Strikes mean Southern Rail customers can expect more travel woes

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The Southern Railway dispute is continuing with another 48-hour strike, leading to the cancellation of trains and more disruption to services.

The latest blow for commuters, with a stoppage which got under way at midnight, comes as the company announced fresh strikes over Christmas and the new year which are likely to cause travel misery for hundreds of thousands of passengers. Definitely not a welcome announcement for the holiday season.

The Rail, Maritime and Transport (RMT) union accused the company and the Government of "sheer pig-headedness" as it announced that its members will strike from midnight on December 22 until midnight on Christmas Eve, and again from midnight on New Year's Eve until midnight on January 2, when new fare rises come into effect.

Southern Rail
(Jonathan Brady/PA)

RMT general secretary Mick Cash said Southern's owners, Govia Thameslink Railway (GTR), and the Government had made it clear they have no interest in resolving the long-running row over the role of conductors.

Services have been disrupted for months, partly due to the strikes, staff shortages and other problems. A damaged track caused chaos on Tuesday evening, leading commuters to warn of dangerously overcrowded trains and platforms.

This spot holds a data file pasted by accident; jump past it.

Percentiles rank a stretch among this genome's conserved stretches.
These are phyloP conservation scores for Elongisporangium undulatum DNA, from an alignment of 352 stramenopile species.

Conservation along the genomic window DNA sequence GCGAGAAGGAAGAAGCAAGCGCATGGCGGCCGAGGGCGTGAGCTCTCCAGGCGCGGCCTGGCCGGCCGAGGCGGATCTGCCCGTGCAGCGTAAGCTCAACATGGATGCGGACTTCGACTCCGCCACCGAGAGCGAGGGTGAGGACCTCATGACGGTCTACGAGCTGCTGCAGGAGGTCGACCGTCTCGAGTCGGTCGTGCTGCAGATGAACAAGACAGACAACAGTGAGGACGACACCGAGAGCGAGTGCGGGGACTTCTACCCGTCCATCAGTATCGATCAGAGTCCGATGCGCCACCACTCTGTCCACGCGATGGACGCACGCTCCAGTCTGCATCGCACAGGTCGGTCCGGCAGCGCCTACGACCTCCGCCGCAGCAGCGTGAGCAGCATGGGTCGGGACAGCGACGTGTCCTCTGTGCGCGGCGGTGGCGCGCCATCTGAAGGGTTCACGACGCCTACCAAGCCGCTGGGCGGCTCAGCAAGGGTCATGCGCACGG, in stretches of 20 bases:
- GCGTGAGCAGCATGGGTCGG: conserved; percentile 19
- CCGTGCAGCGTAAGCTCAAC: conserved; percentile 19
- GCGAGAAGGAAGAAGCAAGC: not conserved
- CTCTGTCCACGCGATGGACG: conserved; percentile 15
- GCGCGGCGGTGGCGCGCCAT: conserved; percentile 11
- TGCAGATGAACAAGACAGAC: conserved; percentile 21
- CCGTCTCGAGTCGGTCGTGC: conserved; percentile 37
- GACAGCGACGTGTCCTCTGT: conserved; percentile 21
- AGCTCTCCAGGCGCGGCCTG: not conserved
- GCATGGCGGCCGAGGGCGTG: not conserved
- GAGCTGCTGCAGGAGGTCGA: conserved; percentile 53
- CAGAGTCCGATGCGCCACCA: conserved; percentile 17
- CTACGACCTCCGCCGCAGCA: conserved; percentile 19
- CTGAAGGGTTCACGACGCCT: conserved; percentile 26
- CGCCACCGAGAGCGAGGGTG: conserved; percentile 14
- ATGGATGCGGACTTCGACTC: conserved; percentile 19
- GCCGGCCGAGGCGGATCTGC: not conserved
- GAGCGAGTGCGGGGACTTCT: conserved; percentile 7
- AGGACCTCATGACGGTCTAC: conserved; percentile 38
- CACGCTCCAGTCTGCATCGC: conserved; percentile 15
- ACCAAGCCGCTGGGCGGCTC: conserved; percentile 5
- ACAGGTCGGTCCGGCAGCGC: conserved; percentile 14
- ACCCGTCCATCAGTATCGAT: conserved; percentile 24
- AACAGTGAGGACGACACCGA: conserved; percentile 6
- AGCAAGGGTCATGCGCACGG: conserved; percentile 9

Cash repeated his call to Transport Secretary Chris Grayling to "get out of his bunker" and try to help resolve the row.

Southern Rail
(Gareth Fuller/PA)

A spokesman for Southern said: "Not content with causing months of misery, the RMT has now hit a new low and is determined to cancel Christmas for the travelling public."

Southern said it is putting on extra trains during the next strikes, with almost all its 156 stations having either a train or bus service. But there will be a restricted service, with many routes having fewer trains, and on some routes there will be no trains at all.

Southern Rail
(Gareth Fuller/PA)

There will be no rail service on Saturday to Lewes, where tens of thousands of people attend the town's popular annual bonfire, with Southern citing public safety for its decision.

A fresh row broke out after the union revealed it had received a letter from Southern saying that backdated holiday pay is being withheld from conductors involved in the industrial action until the dispute is over.